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Eisenhower

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This is a few weeks old now, but David Greenberg’s assessment of the continued attempt to canonize Dwight Eisenhower is quite good.

The histories we write say as much about our own times as about those we study. The current polarization in Washington has prompted a nostalgia for parties that were less ideologically uniform and more prone to compromise. Fashionable “pragmatism” has similarly infected thinking about foreign policy, as the fallout from the Iraq war lingers in the air a decade on. Unnamed Pentagon sources doomsay any proposed use of American force (but don’t you try to cut their budget!), while the left, tinged by guilt over its decades-long estrangement from the services, holds up medal-bearing military realists as paragons of wisdom.

These conditions have combined to inspire a rehabilitation of Dwight Eisenhower. Indeed, every few years another fat biography tries to do for Eisenhower what David McCullough did for Harry Truman and Edmund Morris did for Theodore Roosevelt—that is, to canonize him. Geoffrey Perret’s 685-page Eisenhower (1999), Carlo D’Este’s 848-page Eisenhower: A Soldier’s Life (2002), Michael Korda’s 779-page Ike (2007), Jim Newton’s 451-page Eisenhower: The White House Years (2011)—all were well-researched, well-written, and utterly worshipful.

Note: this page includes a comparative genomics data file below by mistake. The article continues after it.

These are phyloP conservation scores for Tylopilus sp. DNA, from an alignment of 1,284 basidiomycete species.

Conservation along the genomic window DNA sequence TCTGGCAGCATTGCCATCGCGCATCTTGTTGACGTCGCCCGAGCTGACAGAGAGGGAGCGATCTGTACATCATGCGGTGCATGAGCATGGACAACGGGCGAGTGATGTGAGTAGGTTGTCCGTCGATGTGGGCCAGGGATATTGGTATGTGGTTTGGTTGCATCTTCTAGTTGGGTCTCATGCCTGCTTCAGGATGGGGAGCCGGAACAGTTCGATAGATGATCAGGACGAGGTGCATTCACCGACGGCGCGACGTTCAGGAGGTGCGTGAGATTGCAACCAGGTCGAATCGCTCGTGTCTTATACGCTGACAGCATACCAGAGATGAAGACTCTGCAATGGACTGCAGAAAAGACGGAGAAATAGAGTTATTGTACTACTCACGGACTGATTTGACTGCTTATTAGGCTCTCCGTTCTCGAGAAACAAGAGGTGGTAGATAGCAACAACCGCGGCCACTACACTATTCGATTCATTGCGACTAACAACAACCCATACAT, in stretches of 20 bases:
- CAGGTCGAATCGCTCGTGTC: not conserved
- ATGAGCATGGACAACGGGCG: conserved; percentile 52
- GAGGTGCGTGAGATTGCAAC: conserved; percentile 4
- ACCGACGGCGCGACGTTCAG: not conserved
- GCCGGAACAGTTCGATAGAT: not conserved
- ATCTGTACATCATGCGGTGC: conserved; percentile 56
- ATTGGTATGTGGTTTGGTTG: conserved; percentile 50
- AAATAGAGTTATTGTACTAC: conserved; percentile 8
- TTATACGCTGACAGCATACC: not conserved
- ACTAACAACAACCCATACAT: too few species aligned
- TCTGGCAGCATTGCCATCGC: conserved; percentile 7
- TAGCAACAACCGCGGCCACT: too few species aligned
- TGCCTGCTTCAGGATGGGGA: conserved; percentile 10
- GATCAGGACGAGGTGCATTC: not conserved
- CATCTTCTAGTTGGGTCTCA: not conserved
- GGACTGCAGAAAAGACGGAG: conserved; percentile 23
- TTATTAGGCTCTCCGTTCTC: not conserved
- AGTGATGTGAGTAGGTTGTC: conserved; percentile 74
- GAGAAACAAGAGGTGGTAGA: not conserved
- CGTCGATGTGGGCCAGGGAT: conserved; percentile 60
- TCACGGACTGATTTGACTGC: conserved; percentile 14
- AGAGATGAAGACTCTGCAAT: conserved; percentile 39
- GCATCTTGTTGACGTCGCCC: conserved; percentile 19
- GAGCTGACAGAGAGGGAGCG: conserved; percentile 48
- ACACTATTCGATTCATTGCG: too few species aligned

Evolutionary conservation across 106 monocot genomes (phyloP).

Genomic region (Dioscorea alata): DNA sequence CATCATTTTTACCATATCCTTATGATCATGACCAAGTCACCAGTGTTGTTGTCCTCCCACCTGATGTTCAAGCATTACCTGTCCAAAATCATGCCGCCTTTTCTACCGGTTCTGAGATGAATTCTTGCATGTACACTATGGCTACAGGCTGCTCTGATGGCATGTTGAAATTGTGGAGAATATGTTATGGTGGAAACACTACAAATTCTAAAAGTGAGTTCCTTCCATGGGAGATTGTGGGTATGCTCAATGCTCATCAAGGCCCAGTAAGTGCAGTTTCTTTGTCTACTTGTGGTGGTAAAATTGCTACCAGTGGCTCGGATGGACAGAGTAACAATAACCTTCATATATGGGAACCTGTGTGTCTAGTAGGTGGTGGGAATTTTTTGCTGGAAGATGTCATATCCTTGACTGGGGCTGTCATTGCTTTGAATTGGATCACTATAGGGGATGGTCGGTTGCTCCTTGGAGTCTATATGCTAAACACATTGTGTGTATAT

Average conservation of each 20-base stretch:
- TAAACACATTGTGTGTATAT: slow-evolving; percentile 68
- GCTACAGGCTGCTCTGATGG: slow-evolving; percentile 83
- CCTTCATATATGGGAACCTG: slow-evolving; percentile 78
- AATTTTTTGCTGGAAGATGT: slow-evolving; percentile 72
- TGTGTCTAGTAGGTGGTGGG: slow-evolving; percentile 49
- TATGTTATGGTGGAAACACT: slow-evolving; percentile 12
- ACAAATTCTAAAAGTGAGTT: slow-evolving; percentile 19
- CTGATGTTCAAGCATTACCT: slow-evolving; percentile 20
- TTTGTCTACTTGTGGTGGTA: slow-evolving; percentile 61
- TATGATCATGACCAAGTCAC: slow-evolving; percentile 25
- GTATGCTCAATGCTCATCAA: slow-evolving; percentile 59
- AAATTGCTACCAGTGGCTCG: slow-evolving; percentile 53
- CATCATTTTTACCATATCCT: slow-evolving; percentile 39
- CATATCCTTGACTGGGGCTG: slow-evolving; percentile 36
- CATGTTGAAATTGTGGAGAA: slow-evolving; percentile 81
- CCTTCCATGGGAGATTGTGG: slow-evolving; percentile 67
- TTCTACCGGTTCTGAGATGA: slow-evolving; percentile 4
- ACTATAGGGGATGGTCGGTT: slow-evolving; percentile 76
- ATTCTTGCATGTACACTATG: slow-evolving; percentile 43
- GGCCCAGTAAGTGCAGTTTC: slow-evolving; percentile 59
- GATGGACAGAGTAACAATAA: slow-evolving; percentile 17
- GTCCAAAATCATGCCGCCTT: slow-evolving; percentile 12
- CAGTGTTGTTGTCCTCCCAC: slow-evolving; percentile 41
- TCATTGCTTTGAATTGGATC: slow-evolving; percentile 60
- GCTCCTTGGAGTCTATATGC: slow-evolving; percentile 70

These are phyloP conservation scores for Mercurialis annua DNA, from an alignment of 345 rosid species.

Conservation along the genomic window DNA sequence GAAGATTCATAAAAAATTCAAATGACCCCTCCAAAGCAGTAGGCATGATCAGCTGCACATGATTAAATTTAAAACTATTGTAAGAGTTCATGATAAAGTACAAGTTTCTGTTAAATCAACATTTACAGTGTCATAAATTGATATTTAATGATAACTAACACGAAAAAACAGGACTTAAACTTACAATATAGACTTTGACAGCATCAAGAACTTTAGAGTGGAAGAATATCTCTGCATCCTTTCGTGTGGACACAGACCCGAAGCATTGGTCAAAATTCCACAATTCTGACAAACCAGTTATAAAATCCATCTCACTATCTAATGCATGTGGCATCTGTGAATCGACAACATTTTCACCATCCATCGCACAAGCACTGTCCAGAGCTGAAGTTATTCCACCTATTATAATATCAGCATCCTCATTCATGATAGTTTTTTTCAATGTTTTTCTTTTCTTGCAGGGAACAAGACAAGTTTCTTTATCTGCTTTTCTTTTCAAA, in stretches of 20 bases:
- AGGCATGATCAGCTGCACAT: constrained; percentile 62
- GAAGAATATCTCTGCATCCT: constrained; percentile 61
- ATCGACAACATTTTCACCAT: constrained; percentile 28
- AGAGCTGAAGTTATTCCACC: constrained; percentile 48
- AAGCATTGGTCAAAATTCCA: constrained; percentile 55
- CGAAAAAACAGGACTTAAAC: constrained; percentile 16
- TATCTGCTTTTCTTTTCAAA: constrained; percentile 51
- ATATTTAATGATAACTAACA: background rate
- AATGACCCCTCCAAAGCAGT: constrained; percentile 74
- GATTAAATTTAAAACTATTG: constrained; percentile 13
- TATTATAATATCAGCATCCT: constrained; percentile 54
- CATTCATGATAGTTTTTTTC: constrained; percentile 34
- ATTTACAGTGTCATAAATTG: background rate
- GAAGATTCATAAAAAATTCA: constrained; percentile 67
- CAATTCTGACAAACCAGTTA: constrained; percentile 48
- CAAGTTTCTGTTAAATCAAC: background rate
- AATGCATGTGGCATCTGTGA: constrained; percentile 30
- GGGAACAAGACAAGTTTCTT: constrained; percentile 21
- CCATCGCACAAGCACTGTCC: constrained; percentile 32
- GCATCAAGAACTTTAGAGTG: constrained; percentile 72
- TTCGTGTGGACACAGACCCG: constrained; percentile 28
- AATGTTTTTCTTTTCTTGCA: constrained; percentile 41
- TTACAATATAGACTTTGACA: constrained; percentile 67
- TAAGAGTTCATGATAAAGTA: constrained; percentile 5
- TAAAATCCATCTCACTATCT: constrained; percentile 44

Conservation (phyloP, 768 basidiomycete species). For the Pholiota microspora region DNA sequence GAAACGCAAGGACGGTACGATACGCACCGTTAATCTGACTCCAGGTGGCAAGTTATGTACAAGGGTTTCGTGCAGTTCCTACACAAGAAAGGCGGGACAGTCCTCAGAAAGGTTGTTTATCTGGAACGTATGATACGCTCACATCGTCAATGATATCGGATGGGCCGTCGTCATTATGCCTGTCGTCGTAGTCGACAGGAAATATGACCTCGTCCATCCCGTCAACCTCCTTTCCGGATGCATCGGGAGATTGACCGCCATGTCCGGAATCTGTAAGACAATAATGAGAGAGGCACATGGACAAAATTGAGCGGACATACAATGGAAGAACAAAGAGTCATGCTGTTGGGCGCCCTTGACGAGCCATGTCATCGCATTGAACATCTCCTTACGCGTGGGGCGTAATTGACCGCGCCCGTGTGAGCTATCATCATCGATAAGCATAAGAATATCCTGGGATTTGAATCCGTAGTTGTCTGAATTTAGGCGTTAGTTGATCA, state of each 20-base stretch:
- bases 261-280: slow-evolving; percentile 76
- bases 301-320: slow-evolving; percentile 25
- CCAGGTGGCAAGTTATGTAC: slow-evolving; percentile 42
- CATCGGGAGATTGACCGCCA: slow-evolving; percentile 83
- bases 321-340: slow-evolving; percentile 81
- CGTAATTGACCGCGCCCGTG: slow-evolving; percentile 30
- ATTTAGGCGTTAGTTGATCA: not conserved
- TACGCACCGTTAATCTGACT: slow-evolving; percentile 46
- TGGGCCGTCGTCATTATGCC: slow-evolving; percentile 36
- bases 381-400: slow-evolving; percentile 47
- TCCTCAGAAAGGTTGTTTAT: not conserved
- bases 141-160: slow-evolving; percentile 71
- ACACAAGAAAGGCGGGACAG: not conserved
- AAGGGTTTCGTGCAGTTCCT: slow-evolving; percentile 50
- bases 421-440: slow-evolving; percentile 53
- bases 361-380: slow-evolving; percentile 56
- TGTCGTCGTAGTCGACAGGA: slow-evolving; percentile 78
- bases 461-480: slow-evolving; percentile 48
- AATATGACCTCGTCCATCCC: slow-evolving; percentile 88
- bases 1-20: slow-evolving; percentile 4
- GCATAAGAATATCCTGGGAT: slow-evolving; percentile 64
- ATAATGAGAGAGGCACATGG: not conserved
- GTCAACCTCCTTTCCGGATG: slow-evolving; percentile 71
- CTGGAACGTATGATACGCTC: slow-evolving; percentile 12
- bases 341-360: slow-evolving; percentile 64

It certainly seems to me that the Eisenhower canonization is a reaction to the crazy Republicanism of Nixon, Reagan, and Bush. Activist Republican presidents destroying the Constitution, tearing down the safety net, and engaging in half-baked wars makes liberals long for the right kind of Republican, one with a limited view of executive power and smart, realist foreign policy. And if you squint, you can make Dwight Eisenhower into that kind of Republican. Obviously, we should be thankful that Eisenhower was elected in 52 and not Bob Taft, but in our haste to remember a “good” Republican leader, let’s not overlook his reticence on civil rights, his destabilization of Guatemala and Iran, his actions in Cuba and Vietnam, and his cowardice in taking on Joe McCarthy. I have no particular hate for Eisenhower, but he’s hardly a Great Man.

I’m also glad that Greenberg finds the Eisenhower Memorial on the National Mall as utterly absurd as I do.

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